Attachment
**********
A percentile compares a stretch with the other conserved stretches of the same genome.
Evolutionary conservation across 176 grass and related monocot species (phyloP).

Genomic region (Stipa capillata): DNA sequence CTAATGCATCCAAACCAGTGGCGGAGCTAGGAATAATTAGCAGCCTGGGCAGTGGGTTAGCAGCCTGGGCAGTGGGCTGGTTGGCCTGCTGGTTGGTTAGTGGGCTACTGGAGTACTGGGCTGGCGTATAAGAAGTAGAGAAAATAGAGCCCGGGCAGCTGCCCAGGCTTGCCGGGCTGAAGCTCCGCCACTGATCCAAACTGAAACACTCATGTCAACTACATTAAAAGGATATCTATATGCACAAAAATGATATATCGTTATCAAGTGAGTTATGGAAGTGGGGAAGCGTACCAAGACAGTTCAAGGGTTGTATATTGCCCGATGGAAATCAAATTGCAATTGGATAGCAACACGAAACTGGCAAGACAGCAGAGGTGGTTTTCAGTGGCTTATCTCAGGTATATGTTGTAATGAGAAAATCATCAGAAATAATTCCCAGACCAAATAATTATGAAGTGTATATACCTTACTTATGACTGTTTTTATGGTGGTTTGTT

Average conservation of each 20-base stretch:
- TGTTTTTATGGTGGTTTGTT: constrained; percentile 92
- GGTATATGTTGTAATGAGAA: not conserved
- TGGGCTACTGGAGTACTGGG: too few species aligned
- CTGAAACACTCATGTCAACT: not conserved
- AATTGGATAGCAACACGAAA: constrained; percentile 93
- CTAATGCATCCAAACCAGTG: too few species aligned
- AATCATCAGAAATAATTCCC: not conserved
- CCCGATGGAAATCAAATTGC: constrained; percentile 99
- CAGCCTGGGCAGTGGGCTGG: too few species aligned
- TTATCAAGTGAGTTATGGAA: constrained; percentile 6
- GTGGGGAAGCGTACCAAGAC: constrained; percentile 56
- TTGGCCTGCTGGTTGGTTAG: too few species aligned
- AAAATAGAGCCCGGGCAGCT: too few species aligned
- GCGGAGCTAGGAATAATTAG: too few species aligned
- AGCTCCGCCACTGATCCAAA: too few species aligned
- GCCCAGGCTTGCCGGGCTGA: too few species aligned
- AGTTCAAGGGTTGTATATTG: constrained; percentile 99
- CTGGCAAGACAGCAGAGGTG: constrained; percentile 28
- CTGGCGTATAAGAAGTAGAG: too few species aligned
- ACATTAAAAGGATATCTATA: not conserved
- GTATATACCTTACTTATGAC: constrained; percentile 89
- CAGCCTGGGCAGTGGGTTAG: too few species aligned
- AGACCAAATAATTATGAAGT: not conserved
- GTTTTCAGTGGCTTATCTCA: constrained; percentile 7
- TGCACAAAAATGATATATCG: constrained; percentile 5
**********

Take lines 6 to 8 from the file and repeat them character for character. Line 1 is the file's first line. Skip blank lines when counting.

- GGTATATGTTGTAATGAGAA: not conserved
- TGGGCTACTGGAGTACTGGG: too few species aligned
- CTGAAACACTCATGTCAACT: not conserved